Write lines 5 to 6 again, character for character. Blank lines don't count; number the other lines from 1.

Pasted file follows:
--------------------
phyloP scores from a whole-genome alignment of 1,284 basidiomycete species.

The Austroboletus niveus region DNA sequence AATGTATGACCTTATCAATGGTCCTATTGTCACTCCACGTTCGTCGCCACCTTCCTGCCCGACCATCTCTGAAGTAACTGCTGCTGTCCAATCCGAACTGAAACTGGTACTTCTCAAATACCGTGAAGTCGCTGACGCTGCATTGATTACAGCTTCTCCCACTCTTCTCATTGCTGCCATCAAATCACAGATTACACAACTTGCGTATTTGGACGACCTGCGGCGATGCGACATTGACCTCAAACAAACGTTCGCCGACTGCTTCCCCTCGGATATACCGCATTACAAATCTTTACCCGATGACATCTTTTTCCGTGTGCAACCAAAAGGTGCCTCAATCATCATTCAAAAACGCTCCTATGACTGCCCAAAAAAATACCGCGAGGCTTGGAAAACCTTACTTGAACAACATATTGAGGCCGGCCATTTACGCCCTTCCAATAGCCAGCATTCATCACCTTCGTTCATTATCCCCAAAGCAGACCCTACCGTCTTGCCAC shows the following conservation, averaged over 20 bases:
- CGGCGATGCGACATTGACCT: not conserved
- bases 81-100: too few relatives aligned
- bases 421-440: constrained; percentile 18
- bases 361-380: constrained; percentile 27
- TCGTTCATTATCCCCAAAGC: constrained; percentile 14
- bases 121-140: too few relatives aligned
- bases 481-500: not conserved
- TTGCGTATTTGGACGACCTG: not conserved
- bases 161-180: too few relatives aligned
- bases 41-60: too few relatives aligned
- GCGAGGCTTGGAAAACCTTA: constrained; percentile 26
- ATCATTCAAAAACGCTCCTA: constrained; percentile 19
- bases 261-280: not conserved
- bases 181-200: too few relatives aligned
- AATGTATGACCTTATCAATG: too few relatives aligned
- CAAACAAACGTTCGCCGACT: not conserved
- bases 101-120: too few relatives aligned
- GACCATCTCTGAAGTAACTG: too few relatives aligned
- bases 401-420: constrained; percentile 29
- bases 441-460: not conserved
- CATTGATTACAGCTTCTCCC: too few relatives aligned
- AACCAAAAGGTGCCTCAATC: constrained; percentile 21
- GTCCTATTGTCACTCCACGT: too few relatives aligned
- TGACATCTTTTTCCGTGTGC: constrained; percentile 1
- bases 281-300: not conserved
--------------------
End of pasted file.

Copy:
- bases 421-440: constrained; percentile 18
- bases 361-380: constrained; percentile 27